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IB World Geography
September 9, 2009 Population Demographics, Cont.
humanCultural ecology is the geographic study of human-environment interactions. Some 19th century
geographers argued that human actions were scientifically cause by environmental conditions an approach
called environmental determinism Modern geographers reject this approach in favor of Possibilism
arguing that the physical environment may limit some human actions, but people can adjust to their
environment. People choose a course of action among alternatives in the environment, and endow the
physical environment with cultural values by treating it as substances for use, a collection of resources For
example, the climate of any location influences human activities, especially food production.
Human and Physical Factors
Human geographers use this cultural ecology, or human-environment approach, to explain many global
issues People can adjust to the capacity of the physical environment by controlling their population
growth adopting new technologies consuming different foods migrating to new locations and other
actions. A people’s level of wealth can also influence its attitudes toward modifying the environment
Modern technology has altered the relationship between people and the environment.
Physical Processes: Climate
Geography students need some familiarity with global environmental processes to understand the
distribution of human activities. C limate is the long-term average weather condition at a particular location.
Geographers frequently classify climates according to a system developed by German climatologist Vladimir
Koppen which divided the world’s climate into 5 zones: Tropical (Equatorial), Dry (Arid), Temperate,
Cold(Snow) and Pola r . The climate of a particular location influences human activities, especially production
of the food needed to survive.
Physical Processes: Vegetation
Some form of plant life covers nearly the entire land surface of the Earth. Earht’s land vegetation includes 4
major forms of plant communities, called biomes forest savanna grassland and desert Their location
biomes: forest, savanna, grassland,
and extent are influenced by both climate and human activities Vegetation and soil, in turn, influence the
types of agriculture that people practice in a particular region.
Physical Processes: Soil
Soil the material that form son the Earth’s surface, is the thin interface between the air and the rocks. Not
merely dirt, the soil contains nutrients necessary for successful growth of plants, including those useful to
humans. The U.S. Comprehensive Soil Classification System divides global soil types into 10 orders. The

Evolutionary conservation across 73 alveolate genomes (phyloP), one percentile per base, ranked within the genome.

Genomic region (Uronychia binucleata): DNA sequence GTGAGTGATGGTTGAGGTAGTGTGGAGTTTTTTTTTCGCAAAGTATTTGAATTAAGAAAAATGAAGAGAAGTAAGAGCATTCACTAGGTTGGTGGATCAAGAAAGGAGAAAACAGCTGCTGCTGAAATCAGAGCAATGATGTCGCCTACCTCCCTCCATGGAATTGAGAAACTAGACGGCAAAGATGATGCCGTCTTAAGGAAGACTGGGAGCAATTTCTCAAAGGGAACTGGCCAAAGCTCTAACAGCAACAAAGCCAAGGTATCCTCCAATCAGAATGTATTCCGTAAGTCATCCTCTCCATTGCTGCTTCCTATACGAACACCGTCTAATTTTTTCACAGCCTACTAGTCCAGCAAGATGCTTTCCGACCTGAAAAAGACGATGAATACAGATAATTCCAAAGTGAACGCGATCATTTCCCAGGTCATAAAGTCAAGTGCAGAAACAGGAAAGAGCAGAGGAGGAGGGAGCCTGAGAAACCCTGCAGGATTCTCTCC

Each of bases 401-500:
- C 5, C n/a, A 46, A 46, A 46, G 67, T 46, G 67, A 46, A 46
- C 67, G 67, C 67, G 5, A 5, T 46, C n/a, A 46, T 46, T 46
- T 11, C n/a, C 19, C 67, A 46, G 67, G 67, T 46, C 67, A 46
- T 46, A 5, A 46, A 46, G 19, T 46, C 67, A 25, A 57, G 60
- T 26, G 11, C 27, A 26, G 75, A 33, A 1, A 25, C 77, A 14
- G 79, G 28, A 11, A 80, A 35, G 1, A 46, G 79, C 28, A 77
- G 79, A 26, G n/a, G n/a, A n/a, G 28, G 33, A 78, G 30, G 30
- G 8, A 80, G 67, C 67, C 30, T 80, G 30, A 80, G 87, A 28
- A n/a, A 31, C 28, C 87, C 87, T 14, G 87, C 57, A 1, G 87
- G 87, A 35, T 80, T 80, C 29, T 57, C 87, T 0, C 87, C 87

orders are subdivided into suborders, great groups, subgroups, families, and series. More than 12,000 soil
types have been identified in the U.S. alone. Two basic problems contribute to the destruction of soil: erosion
and depletion of nutrients
IB World Geography
September 9, 2009 Population Demographics, Cont. Physical Processes: Landforms
Geographers find that the study of Earth’s landforms—a science known as geomorphology—helps to
explain the distribution of people and the choice of economic activities at different locations. Geographers
use topographic maps to study the relief and slope of localities. Relief is the difference in elevation between
any two points. It measures the extent to which an area is flat or hilly.
Space: Distribution Features
Geographers think about the arrangements of people and activities found in space and try to understand
why those people and activities are distributed across space as they are. Distribution is the arrangement of
a feature in space. Geographers identify 3 main properties of distribution across Earth: density
concentration and pattern
Density is the frequency with which something occurs in space. Arithmetic density which is the total
number of objects in an area is commonly used to compare the distribution of population in different
countries. It involves 2 measures: the number of people and the land area A large population does not
necessarily lead to a high density. Physiological density is the number of people per unit of arable (suitable
for agriculture) land The number of farmers per unit of area is called agricultural density A more recent
measurement of density is housing density which is the number of dwelling units per area.
Concentration is the extent of a feature’s diffusion over space. Clustered objects are close together,
dispersed are far apart.
Pattern is the organi zation of features within a given area. ...
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- Spring '08